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If we execute run the following code, the output is 10.

interface X{
 int abc = 0;
interface XX extends X{
 int abc = 10;
class XTest implements XX
 public static void main(String[] args) 
  System.out.println("Hello World! --> " +abc);

But as per Java, interface variables are public static final. but how am I getting 10 as output?

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This code works as it should.

Your XTest class implements XX, so it gets the value of abc from the public static final instance in that interface.

XX shadows X, so it supercedes the abc value from X.

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Thanks duffymo, does shadows means override? If yes, we can't overrides public static final variables right? can you please give some more clarification? Or any pointers to any article? – user421147 Aug 15 '10 at 19:21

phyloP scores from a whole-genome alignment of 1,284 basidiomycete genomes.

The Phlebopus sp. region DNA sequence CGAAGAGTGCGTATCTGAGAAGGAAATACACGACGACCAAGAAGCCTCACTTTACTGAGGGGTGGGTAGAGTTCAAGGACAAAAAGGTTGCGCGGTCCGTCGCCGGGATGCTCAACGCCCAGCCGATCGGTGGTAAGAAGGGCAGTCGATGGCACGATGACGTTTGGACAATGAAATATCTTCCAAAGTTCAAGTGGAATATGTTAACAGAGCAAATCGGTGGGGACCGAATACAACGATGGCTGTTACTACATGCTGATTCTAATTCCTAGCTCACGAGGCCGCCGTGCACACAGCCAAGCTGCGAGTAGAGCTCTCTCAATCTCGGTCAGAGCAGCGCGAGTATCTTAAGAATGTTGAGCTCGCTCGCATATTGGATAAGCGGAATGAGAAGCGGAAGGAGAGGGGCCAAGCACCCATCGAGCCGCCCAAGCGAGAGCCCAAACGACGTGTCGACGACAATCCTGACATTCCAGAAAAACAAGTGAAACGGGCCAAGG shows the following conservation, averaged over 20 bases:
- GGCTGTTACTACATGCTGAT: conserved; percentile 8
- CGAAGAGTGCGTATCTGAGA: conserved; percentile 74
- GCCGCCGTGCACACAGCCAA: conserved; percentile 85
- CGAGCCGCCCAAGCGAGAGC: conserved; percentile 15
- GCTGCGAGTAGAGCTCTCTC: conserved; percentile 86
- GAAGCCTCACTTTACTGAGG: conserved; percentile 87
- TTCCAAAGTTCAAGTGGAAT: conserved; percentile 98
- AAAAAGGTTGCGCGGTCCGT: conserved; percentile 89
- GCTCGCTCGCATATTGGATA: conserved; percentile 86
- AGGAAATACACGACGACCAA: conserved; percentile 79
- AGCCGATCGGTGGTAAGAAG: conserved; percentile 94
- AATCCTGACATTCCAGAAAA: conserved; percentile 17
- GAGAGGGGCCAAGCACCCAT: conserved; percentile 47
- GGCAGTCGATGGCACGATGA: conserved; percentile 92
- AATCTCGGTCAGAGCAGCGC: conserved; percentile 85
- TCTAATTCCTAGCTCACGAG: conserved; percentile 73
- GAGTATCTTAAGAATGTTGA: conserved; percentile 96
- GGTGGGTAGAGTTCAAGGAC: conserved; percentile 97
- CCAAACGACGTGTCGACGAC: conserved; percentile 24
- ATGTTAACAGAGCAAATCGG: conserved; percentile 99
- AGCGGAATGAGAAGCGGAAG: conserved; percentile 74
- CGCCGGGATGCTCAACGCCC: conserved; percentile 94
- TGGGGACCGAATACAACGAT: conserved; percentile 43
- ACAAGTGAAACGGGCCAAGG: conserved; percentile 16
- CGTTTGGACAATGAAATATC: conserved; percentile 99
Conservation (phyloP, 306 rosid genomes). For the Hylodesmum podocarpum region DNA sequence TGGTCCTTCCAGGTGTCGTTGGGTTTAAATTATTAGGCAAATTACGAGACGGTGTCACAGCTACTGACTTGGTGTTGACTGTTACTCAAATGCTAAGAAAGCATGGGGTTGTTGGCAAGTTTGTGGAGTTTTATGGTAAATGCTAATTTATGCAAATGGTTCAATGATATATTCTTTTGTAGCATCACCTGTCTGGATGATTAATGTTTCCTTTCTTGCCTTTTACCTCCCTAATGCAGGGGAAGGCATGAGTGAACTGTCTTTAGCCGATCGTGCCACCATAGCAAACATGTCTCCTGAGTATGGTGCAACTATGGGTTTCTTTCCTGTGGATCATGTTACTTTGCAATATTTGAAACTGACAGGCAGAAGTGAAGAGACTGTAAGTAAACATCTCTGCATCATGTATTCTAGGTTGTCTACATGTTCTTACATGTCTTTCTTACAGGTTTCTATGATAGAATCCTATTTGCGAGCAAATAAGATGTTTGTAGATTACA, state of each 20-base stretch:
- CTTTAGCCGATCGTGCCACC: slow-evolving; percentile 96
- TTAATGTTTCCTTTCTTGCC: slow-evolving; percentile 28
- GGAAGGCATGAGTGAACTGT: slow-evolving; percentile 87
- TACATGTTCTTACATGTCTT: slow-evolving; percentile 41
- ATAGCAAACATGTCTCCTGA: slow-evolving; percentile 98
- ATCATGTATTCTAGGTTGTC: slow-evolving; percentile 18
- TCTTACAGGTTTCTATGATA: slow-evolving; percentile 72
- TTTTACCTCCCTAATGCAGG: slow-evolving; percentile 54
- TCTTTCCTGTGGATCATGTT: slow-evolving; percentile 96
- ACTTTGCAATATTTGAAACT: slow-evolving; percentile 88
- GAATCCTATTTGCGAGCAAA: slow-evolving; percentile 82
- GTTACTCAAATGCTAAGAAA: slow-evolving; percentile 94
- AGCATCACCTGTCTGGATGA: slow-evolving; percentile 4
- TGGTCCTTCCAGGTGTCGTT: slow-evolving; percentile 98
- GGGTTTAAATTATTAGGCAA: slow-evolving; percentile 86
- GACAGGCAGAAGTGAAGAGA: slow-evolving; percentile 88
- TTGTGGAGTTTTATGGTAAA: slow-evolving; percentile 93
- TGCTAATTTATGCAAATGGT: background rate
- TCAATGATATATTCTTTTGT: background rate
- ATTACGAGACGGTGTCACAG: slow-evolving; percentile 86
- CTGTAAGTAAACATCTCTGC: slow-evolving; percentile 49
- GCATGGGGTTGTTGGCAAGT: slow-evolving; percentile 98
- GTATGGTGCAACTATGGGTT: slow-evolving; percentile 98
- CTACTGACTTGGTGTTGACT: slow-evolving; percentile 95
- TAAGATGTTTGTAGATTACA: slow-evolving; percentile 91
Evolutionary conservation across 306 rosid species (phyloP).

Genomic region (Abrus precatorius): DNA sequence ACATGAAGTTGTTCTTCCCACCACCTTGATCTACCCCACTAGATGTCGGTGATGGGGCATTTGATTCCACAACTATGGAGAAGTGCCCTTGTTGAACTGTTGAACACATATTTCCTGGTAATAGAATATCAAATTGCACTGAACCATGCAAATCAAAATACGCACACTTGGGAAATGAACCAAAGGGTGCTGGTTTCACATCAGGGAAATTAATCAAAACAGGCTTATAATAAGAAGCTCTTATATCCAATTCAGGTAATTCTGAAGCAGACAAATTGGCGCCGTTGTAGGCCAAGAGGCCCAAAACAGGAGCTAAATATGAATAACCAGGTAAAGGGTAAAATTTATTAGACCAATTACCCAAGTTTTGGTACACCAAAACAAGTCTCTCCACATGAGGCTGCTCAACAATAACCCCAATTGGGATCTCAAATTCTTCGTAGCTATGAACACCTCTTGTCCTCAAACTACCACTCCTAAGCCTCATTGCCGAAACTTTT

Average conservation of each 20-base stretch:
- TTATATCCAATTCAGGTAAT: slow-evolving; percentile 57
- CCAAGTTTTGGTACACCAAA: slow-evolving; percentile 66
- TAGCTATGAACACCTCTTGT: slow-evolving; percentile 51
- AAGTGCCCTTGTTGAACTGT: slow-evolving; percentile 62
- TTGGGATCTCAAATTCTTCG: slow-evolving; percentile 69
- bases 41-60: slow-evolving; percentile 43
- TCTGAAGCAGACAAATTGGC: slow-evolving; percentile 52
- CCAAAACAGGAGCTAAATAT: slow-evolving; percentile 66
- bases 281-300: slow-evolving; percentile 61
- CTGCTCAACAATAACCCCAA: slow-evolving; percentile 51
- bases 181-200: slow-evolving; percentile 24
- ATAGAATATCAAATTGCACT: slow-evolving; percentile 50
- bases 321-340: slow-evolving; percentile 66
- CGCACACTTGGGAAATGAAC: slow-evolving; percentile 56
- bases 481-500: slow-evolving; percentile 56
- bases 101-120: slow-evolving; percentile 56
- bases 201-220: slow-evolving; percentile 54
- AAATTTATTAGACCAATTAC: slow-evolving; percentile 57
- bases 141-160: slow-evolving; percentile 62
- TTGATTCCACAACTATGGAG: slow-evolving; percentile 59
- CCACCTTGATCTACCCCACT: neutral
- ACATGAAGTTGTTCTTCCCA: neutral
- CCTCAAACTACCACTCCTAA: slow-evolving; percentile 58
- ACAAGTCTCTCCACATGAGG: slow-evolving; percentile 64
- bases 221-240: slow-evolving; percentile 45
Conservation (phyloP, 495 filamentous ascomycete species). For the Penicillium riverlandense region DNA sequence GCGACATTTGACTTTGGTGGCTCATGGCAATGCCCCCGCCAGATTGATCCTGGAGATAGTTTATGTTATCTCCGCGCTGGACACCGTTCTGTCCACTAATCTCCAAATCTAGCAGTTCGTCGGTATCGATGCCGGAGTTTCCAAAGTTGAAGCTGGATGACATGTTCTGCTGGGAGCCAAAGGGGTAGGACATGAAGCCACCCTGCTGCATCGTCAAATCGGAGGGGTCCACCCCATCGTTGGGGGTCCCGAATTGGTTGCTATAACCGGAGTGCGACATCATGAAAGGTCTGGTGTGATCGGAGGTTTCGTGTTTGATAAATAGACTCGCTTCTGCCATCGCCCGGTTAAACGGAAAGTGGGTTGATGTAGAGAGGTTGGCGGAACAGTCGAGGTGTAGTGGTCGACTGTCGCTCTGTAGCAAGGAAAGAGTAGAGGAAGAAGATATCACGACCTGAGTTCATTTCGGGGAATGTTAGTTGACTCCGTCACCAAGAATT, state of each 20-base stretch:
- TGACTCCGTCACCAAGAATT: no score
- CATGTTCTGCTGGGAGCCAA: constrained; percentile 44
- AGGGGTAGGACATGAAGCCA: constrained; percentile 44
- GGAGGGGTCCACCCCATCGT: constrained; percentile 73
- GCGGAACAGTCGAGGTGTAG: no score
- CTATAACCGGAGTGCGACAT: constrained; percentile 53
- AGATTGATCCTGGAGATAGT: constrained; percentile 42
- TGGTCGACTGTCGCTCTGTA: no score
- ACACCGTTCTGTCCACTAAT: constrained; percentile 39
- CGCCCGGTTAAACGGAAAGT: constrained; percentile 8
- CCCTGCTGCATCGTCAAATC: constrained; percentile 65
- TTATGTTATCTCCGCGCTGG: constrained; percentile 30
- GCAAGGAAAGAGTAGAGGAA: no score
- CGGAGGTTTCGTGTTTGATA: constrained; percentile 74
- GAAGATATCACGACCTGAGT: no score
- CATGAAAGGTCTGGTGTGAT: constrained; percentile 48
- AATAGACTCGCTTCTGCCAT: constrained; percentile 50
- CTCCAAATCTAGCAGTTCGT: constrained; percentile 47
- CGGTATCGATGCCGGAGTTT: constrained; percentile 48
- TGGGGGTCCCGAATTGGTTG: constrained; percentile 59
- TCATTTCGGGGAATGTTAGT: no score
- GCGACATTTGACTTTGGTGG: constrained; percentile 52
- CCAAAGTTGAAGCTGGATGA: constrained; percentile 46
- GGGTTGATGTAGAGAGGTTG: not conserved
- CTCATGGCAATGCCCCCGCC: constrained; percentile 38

It's not exactly "overiding". This might clarify: java.sun.com/docs/books/jls/second_edition/html/names.doc.html – duffymo Aug 15 '10 at 19:27
'Shadows' means more like replaces and hides than overrides but the effect is similar in this case. The abc in XX replaces and hides the abc in X. The abc in X is still there though. Classes that implement XX would have to refer to X.abc to see the 0 value. – Skip Head Aug 15 '10 at 19:30
Thank you very much Skip Head & duffymo its really helps. – user421147 Aug 15 '10 at 19:42

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